The Financial Times has published a letter from Nicholas Gruen in response to Martin Wolf’s column about the Swiss ‘sovereign money’ referendum, previously reprinted on this blog). Mr Gruen’s letter is as follows:
Given the resounding ‘no’ from the Swiss Vollgeld or ‘sovereign money’ referendum, and notwithstanding Bob Sleeper’s relief, Martin Wolf’s central question from last week’s column remains. A decade after the devastation, where’s the “radical rethink” of finance?
Mr. Wolf was kind enough to mention my own alternative plan which does nothing more than simply upgrade the existing public private partnership that is banking for the internet age.
Today central banks provide wholesale utility banking services to commercial banks, who then retail them to all. Just as Barclays and Lloyds can now, in my plan anyone could deposit funds with the Bank of England and use those funds to pay other account holders. They could also borrow from the Bank of England if it entails minimal risk. I’ve suggested lending up to just 60 percent of the value of a home mortgage. As with Barclays and Lloyds, interest would be paid on deposits and loans at Bank Rate.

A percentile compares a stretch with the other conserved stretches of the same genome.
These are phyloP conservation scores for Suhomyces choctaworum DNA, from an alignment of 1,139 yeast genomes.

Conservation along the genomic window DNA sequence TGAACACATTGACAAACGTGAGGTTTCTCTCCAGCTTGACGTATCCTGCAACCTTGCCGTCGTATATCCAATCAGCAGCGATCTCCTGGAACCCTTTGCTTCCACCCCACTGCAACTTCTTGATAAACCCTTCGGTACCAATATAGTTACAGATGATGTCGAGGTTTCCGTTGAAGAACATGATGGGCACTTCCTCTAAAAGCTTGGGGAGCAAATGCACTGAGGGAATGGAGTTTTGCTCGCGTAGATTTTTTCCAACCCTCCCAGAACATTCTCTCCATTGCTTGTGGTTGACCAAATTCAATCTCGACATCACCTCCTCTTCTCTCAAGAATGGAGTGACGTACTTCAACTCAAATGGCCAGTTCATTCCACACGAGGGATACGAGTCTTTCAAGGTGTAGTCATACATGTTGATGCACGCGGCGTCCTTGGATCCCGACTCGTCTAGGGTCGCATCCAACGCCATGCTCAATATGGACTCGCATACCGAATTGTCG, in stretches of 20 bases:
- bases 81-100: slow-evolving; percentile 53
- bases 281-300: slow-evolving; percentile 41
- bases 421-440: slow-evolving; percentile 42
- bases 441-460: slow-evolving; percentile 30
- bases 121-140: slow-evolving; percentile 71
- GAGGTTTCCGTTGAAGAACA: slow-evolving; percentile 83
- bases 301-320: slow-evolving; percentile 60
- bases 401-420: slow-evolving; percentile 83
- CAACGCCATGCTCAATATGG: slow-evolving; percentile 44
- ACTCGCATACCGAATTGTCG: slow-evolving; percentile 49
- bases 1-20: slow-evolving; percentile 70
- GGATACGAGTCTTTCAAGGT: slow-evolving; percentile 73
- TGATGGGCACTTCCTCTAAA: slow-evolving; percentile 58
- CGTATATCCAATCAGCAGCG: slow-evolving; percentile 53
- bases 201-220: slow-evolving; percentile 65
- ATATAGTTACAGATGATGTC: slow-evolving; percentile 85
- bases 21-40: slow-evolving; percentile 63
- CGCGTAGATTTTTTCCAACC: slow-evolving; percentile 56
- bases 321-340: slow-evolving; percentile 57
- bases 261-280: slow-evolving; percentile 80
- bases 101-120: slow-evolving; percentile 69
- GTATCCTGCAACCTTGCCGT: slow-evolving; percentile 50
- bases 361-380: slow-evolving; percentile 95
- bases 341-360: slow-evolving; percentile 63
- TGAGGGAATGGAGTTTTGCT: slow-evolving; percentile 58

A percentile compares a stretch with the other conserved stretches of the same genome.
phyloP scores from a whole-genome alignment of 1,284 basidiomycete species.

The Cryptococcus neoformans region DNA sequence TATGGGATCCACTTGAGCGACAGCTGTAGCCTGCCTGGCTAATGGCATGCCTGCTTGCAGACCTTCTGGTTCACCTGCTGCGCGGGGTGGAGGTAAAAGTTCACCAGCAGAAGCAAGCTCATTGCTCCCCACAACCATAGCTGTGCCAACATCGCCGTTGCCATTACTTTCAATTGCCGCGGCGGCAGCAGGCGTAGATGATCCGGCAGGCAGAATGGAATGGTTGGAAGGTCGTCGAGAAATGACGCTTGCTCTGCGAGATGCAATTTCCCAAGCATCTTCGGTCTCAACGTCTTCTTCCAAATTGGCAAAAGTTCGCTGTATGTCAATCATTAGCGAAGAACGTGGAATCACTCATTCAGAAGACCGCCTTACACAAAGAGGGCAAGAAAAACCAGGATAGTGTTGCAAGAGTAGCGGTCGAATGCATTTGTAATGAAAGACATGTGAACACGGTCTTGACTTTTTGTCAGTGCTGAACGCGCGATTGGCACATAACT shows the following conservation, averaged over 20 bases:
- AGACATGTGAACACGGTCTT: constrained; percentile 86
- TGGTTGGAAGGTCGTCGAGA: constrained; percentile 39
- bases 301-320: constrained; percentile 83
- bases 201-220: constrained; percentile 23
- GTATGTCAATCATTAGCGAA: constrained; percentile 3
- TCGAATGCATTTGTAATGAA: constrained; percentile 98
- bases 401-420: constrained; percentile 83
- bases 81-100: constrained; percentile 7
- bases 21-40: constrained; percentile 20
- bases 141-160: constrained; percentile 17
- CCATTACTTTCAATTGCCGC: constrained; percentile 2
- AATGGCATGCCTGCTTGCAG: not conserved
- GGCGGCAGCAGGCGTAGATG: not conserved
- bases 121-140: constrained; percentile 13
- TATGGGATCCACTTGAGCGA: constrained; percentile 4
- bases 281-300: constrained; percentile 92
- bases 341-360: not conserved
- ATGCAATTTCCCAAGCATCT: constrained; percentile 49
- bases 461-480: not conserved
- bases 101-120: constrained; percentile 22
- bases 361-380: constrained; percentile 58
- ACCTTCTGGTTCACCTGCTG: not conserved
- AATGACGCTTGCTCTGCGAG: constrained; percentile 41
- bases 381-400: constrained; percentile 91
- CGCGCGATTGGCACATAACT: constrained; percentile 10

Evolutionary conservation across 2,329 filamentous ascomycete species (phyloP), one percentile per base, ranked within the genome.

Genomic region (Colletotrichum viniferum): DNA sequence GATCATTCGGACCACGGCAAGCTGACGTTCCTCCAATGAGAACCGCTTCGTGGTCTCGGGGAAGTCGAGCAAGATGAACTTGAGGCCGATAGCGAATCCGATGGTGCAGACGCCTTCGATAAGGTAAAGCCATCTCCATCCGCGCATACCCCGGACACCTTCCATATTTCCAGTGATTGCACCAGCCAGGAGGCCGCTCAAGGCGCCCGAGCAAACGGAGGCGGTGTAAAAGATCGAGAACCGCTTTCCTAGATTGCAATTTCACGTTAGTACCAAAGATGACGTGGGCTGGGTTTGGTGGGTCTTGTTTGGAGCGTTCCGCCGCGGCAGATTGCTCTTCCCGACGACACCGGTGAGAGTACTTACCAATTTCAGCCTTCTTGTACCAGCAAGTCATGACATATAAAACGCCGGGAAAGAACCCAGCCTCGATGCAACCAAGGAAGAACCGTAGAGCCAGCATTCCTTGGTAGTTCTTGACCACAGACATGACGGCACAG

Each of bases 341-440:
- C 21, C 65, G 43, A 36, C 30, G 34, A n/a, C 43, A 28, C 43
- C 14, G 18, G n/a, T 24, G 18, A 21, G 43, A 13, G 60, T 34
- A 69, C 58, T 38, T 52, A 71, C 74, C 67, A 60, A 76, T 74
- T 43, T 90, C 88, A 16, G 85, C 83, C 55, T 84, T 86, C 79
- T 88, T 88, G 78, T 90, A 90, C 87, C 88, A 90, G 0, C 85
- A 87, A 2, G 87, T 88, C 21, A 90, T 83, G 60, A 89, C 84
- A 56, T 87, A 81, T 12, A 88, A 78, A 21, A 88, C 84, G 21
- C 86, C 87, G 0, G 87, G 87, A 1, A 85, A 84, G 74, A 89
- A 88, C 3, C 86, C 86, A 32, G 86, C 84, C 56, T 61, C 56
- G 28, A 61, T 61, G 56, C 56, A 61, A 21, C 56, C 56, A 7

- Generate tens of billions of pounds in government revenue from mortgage payments to the central bank;
- Slash home loan interest rates on super-safe lending (whilst increasing them for the – still privately provided – riskier lending over 60 percent of a property’s value);
- Help grow a payments system less vulnerable to commercial bank insolvency and the attendant giveaways to plutocrats;
We’ve been here before.
In 1844 only commercial banks issued retail banknotes. Despite one parliamentarian’s warning of the “disastrous consequences” of government involvement in banking, Bank of England banknotes largely displaced the risk, fragmentation, and cost of the alternative. This led commercial banks to focus on where they could add the most value in funding commercial credit and pricing the attendant risks.
All we need to do now is replicate that move for the internet age.
CEO, Lateral Economics, Visiting Professor at Kings College London Policy Institute.